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Child Custody And Support: Do Parents Have A Say?

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Everyone knows that when it comes to divorce, couples can save a lot of time, headaches, and money if they go forward into the process with good intentions to decide things amongst themselves. In most cases, this way of doing things works well. On the other hand, there are limits to what a parent can and cannot add to a divorce agreement – even when both parties agree on things. Read on to find out more.

Who Gets Custody?

When minor children are involved, parents have a lot of decisions to make. Custody should be considered based on the child's age and more. Some parents, and judges, feel that younger children do better with their mothers. That is not always the case, though. Shared or 50/50 custody can work well for parents of young children since they are more easily moved from place to place. Parents of slightly older children, however, should consider the stability and security of one parent taking sole physical custody of the child. The other parent would have joint legal responsibility and visitation. Finally, older children and teenagers may want to be asked their opinion when it comes to custody. Do so only if they are mature enough to understand the consequences of their decision.

Who Pays Child Support?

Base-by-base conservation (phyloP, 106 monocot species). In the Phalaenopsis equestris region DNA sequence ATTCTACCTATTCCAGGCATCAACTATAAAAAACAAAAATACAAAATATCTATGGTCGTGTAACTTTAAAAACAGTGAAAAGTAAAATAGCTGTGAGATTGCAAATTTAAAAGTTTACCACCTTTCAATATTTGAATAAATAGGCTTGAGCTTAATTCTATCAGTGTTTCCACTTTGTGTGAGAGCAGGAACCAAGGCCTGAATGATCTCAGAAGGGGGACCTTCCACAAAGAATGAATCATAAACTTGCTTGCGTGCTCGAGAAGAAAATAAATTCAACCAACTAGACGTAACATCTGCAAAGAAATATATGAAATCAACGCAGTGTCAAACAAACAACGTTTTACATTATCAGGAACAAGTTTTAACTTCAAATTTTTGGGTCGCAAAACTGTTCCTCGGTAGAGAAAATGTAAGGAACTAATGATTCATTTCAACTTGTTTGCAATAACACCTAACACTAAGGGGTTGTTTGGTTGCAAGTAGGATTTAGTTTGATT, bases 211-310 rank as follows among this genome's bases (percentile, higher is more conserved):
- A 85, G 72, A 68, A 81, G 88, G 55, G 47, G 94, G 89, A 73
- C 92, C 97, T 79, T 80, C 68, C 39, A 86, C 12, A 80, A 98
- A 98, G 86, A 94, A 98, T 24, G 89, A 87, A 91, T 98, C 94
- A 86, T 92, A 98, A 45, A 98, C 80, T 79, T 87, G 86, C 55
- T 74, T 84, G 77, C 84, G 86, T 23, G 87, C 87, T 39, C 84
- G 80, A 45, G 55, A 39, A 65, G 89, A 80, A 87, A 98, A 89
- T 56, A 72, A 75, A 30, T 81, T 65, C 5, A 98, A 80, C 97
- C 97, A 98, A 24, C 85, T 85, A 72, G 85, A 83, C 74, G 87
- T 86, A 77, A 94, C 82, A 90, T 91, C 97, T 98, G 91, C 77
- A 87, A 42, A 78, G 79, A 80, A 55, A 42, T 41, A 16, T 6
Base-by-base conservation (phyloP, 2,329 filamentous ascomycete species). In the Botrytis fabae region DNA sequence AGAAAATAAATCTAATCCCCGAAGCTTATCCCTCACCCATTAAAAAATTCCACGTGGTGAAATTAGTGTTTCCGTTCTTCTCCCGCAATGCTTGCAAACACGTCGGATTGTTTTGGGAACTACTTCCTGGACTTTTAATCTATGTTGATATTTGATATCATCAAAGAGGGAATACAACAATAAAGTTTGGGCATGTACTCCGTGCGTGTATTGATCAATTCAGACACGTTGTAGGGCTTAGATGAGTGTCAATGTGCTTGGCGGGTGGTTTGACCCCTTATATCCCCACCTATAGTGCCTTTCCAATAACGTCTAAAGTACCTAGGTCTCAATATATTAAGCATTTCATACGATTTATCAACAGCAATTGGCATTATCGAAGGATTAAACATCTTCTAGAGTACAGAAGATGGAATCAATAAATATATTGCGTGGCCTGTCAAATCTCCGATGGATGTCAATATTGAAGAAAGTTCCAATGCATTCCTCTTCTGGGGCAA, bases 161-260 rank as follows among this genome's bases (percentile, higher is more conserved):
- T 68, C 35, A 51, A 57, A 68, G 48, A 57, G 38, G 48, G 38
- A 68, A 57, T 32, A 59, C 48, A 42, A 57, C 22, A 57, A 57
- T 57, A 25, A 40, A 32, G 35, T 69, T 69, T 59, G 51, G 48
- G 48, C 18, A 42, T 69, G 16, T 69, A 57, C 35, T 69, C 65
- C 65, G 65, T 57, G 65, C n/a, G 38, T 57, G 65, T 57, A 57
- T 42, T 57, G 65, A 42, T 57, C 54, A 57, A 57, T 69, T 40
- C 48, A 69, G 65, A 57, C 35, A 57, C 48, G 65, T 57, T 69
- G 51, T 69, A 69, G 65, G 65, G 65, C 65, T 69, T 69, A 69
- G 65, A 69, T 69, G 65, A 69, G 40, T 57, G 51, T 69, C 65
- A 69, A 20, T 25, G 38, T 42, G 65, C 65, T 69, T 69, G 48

Child support is not as easily decided by the parents and it's not because it involves money. The state of residence of the parents has laws about child support and that takes precedence over the parent's wishes. Any parent who wants to voluntarily provide more child support than ordered can do so but they must provide the minor child with the minimum ordered each month. In most cases, child support is ordered for the non-custodial parent. In the event of shared custody, the parent who makes the most money should pay the child support. The amount is based on each state's median income.

Other considerations when it comes to the child support issue are:

  • Whether the providing parent has previous child support obligations in addition to the current case.
  • Who pays for childcare for the child and who pays the health insurance for the child? Either of these expenses could offset the amount the parent is ordered to pay.
  • Children who have special needs may need more child support than others.
  • Income and assets may be considered when making the child support decision.

For more information about these two important aspects of divorce, contact a firm like Reisinger Booth & Associates in your area.